• Heikkinen, Jaakko (Helsingin yliopisto, 2016)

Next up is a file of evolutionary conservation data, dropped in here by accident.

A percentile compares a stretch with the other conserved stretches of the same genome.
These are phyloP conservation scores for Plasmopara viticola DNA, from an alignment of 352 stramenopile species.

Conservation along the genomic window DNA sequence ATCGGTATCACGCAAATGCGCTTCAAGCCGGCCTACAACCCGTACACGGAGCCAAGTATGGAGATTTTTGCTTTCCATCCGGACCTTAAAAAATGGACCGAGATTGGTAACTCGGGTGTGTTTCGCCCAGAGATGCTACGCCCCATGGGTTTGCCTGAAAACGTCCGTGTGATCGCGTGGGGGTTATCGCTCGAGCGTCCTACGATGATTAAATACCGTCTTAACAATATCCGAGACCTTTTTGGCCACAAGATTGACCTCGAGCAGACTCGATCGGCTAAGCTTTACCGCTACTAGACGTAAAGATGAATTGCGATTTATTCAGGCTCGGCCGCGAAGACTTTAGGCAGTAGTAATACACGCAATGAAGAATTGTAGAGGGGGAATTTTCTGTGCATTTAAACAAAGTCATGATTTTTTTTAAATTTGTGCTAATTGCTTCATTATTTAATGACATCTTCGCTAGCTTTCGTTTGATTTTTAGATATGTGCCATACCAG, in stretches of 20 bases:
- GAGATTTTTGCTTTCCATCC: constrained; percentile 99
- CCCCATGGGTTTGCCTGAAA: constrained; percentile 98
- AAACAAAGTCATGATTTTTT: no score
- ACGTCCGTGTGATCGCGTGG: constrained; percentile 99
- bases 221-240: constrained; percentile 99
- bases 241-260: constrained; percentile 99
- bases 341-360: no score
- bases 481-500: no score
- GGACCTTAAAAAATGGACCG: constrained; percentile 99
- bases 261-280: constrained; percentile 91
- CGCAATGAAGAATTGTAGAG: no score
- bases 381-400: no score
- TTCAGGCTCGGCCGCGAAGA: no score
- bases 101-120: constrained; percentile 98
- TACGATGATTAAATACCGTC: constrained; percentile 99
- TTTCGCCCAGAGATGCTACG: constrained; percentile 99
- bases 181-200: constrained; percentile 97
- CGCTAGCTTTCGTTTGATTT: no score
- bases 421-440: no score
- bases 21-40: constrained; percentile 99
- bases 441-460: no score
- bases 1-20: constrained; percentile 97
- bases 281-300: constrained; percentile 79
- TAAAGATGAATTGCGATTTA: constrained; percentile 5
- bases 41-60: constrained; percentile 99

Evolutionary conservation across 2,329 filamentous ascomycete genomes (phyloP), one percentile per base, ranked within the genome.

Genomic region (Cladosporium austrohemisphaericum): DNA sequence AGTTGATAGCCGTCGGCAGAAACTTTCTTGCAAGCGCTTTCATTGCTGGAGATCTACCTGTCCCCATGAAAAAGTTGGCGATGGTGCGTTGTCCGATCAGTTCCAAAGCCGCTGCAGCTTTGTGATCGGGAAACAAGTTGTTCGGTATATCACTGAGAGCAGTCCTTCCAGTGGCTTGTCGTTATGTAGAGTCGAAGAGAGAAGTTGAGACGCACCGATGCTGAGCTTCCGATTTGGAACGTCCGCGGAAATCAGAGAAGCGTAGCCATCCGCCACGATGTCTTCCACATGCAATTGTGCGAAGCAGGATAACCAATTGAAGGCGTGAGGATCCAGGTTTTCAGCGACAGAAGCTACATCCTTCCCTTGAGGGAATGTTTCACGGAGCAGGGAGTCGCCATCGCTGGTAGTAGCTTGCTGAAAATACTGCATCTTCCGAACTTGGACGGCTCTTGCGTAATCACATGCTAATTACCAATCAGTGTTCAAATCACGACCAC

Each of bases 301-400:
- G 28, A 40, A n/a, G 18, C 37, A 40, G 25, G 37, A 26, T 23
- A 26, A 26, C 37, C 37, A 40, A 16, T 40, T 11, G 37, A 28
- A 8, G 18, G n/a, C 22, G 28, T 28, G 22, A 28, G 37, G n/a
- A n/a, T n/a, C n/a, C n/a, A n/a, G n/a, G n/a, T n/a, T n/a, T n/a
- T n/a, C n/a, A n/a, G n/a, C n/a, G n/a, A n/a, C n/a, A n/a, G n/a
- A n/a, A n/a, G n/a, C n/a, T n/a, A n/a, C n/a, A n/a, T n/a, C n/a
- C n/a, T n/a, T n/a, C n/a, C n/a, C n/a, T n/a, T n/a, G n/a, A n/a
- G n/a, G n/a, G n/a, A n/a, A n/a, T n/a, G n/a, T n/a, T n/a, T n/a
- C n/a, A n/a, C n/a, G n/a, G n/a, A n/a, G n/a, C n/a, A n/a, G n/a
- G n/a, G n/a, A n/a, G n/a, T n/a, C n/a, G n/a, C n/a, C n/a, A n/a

Carbon (C) that is stored in soils is the principal terrestrial C pool. The soil stores twice as much C compared to that which is stored in the atmosphere. Therefore, even a slight change in soil C stock can have a huge effect on atmospheric carbon dioxide concentration and global climate. Agricultural soils play a key role in this system: they cover about 38% of the land area world-wide and are intensively managed. The soil C also greatly contributes to sustainable food production as soil organic matter is to large extent made of C. The aim of the research carried out for this thesis was to determine the nationwide soil C stock in Finnish arable mineral soils, study historic trends of C stock in soils and examine possible factors that affect those trends. Knowing the past can also give us insights into future trends in soil C and its climatic impact. The data presented in this thesis were obtained from the Finnish national soil monitoring network and long-term field trials in Uppsala Sweden and Pushchino Russia. In addition two process-based soil C models, namely: Yasso07 and RothC, were used and their findings were compared with those of long-term field trials. Finnish arable lands were found to be rich in soil C. Mineral soils in Finland store between 41 and 67 Mg C ha-1 (0-15 cm) depending on the management, soil type and region. Nationwide the C stock in arable topsoil is about 117 Tg and although the deeper soils layers are poorly known the total soil C stock in mineral soils of Finland can be estimated to be about 300 Tg. The C stock of mineral arable soils has decreased. The decrease was found to be 0.22 Mg C ha-1 yr-1 (0-15 cm soil layer) according to the national soil inventory network of Finland and 0.29-0.36 Mg C ha-1 yr-1 (0-100 cm soil layer) according to results obtained by the Yasso07 model. The annual C emissions from agricultural mineral soils are about 0.5 Tg, which represents about 2.5% of the total greenhouse gas emissions in Finland. Process based modelling in which the past land use history was taken into account clearly indicated that the nationwide decrease can be linked to the past change in land use from forest to agricultural land, which has created the ongoing soil C loss. Finnish arable lands are relatively young and it is likely that they are still losing the soil C that had been accumulated when these lands were part of boreal forest systems. Likewise the thesis indicates that the soil C loss partly results from the intensification in cultivations that took place in the past decades and that cultivation of annual crops has become more common. Cultivation of annual crops increases the soil disturbance due to tillage and decreases the below-ground C influx into the soil. The composition of litter quality was also shown to have considerable effects on the ease of decomposition of organic matter. Previously, the Yasso07 model had been mainly tested and used in forested soils. Findings in this thesis demonstrate that this model can also be applied to agricultural mineral soils under boreal conditions. The fact that the model works equally well under various environmental conditions indicates that the accumulation of soil C is largely controlled by litter input, climate and litter chemical quality. The comparison between simulations and experimental data obtained from field trials showed that the results of Yasso07 model are comparable with those of the RothC model, which is currently one of the most widely used soil C models for agricultural applications. The decreasing trend of soil C stocks found in this thesis has undesirable ramifications for climate, environment and sustainable food production. The changes in topsoil C might reflect the condition of soil C in deeper soil layers. Therefore, it would be crucial to investigate the storage of deep soil C and the long-term effects of agricultural practices on it.